Rahm Emanuel | AP Photo
Emanuel tries to make property tax hike more palatable to council
Mayor Rahm Emanuel is trying to make the bitter pill of a five-year, $250 million property tax increase to save two city employee pension funds a little easier to swallow for aldermen 10 months away from re-election.
At the behest of Aldermen Will Burns (4th) and Ameya Pawar (47th), Emanuel has promised to declare as a surplus all of the new property tax revenue — generated by a $250 million tax increase — in Chicago’s 175 tax increment financing districts.
That would return roughly $10 million to the Chicago Public Schools, which has its own pension crisis, and $4.6 million to the city to be used toward pension payments.
“We have the potential to offset a property tax increase with increased funding to schools. There will still be an annual TIF surplus. But this money is on top of that. Any time you can get more dollars to schools, it’s a good thing,” Pawar said.
“This is what TIF reform looks like. We can say it’s not a lot of money. I get that. But, we want to make sure we’re building trust with taxpayers.”
Pawar acknowledged that the mayor’s pledge will come as little comfort to those who want to eliminate TIF districts to solve the city’s pension crisis.
But, he said, “You can’t bust TIF [districts] today. It’s just not possible. [Former] Mayor Daley issued $1 billion in bonds for Modern Schools Across Chicago. If you want to get rid of them and create a centralized fund, I’m all for that. But, that’s five or ten years down the road. And you need to put a plan together.”
He added, “It just looks to me like political maneuvering to avoid a tough decision. I understand that, if I vote for a tax increase, it might cost me my job. But voting `no’ just to save your political hide is the wrong reason to be in politics.”
Within TIF districts, property tax revenue for local governments remains the same for 23 years. Any revenue growth is put back into a fund to be used for infrastructure improvements or economic development.
Instead, Emanuel has promised to declare whatever new money is generated by the $250 million property tax increase as a surplus and forward half of it to the Chicago Public Schools.
Kelley Quinn, a spokesperson for the city’s Office of Budget and Management, acknowledged the mayor’s pledge.
“Aldermen Burns and Pawar came to the administration with the idea that any additional funds generated in TIF’s would immediately be declared a surplus. It was a good, creative idea that the Mayor fully supported,” she wrote in an e-mail to the Sun-Times.
“This means that CPS will get 50 percent of the surplus, while the City will receive 20 percent, of which will go towards pension payments.”
Last week, the Illinois House and Senate approved Emanuel’s plan to raise property taxes by $250 million and employee contributions by 29 percent to shore up the Municipal Employees and Laborers Pension funds.
The same-day approval came after Emanuel stripped out any reference to the property tax and shifted the political burden to Chicago aldermen. Gov. Pat Quinn, who had said “no can do” to the property tax hike, has 60 days to act on the bill and has hinted he might take all of it before deciding how to handle the political hot potato.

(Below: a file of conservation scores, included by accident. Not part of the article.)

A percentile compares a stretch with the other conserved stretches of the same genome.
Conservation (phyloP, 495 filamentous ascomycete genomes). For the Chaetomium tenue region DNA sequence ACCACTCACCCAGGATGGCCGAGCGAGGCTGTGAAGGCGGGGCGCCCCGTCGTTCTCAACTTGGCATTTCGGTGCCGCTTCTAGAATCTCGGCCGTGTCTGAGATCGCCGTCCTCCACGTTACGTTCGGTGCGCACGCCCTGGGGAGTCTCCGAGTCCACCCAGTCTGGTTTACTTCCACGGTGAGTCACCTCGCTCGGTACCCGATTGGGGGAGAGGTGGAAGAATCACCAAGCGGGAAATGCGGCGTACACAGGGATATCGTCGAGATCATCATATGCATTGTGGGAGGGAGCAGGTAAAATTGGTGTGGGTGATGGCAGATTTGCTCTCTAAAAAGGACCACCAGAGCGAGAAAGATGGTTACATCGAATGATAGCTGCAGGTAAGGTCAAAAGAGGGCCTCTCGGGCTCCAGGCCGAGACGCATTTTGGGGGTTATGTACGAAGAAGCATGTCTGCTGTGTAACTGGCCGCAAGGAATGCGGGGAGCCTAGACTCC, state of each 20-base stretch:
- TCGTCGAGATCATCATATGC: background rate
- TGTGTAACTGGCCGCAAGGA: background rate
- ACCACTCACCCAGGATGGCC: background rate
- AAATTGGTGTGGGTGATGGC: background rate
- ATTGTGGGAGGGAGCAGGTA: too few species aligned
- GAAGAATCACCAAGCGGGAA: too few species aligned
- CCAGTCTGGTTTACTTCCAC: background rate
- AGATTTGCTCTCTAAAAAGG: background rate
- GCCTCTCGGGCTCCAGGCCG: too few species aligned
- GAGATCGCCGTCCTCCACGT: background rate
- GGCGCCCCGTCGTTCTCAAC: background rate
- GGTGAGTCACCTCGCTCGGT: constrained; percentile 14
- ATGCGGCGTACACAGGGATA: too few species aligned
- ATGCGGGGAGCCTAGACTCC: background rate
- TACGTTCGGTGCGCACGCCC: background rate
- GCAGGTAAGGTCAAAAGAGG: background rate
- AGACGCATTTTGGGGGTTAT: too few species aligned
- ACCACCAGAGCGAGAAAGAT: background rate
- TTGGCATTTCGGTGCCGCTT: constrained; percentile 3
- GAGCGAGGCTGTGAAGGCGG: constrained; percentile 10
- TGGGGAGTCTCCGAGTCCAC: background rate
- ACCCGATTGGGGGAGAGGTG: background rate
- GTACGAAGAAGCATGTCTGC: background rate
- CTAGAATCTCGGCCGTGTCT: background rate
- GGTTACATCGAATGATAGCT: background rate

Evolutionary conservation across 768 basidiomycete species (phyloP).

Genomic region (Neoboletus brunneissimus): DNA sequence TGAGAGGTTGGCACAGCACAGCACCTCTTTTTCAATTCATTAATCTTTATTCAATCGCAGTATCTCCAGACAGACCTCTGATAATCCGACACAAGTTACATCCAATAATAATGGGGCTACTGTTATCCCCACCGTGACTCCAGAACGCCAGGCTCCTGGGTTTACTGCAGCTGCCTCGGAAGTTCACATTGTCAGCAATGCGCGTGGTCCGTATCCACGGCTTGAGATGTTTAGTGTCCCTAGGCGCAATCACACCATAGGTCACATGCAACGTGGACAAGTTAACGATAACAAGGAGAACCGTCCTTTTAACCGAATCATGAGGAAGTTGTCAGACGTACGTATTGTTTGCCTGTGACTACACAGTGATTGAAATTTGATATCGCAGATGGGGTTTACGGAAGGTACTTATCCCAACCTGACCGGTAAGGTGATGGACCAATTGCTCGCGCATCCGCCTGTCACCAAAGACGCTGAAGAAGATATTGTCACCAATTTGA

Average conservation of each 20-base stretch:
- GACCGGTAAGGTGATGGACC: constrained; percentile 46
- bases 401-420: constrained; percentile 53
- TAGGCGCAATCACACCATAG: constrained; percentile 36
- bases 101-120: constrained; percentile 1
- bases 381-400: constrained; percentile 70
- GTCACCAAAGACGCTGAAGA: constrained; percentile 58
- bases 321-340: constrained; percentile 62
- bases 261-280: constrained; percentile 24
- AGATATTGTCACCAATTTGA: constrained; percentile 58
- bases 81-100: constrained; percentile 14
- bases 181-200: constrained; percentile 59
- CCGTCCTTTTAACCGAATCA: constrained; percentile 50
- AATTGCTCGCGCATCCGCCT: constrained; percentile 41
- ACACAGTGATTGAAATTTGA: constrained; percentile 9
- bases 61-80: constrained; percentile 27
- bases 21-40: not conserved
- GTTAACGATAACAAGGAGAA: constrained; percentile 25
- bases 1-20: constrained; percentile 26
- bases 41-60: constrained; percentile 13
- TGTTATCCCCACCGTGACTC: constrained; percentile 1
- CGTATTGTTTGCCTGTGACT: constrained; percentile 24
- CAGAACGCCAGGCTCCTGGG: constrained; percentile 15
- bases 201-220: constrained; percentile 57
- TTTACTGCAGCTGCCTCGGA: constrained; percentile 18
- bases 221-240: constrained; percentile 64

Republican gubernatorial candidate Bruce Rauner has urged the governor to veto the bill despite his close friendship with Emanuel.
Ald. Pat O’Connor (40th), the mayor’s City Council floor leader, has warned that the $250 million property tax increase faces an uphill climb in the City Council because of the election year timing, the rarity of property tax votes and the fact that union leaders are neutral or opposed.
On Monday, Pawar said the mayor’s concession on TIF surplus makes the property tax hike palatable for him.
“We still have to figure out what we’re gonna do with police and fire, but I’m not going to run from my responsibilities. I knew this term was about making tough decisions. There’s a reason why 17 aldermen retired,” Pawar said.
Last fall, Emanuel signed an executive order that calls for Chicago to declare an annual surplus in each of its 175 TIF districts and return at least 25 percent of the cash balance to the city and public schools.
Budget Director Alex Holt unveiled the new, more “formal” TIF policy after disclosing that Emanuel’s 2014 budget would declare a TIF surplus in the $40 million-to-$50 million range, generating a $20 million to $25 million windfall for CPS.
Chicago Teachers Union President Karen Lewis said then that Emanuel was obviously “responding to us and responding to this cry about some fairness in where money gets spent.”
But, she argued that an executive order with strings attached was not the way to go about it.
“It’s not going to do the kinds of things TIFs should be doing for schools,” Lewis said then.
“Taxpayers have asked for transparency around TIFs. The TIF surplus ordinance that’s stuck in the Rules Committee gives us that — not an executive order. This is him trying to control the process.”
Members of the City Council’s Progressive Caucus, who introduced the TIF surplus ordinance, echoed Lewis’ concerns.
They argued that the executive order was mere “window dressing” because there are so many conditions and because so much money is already committed to the mayor’s pet projects.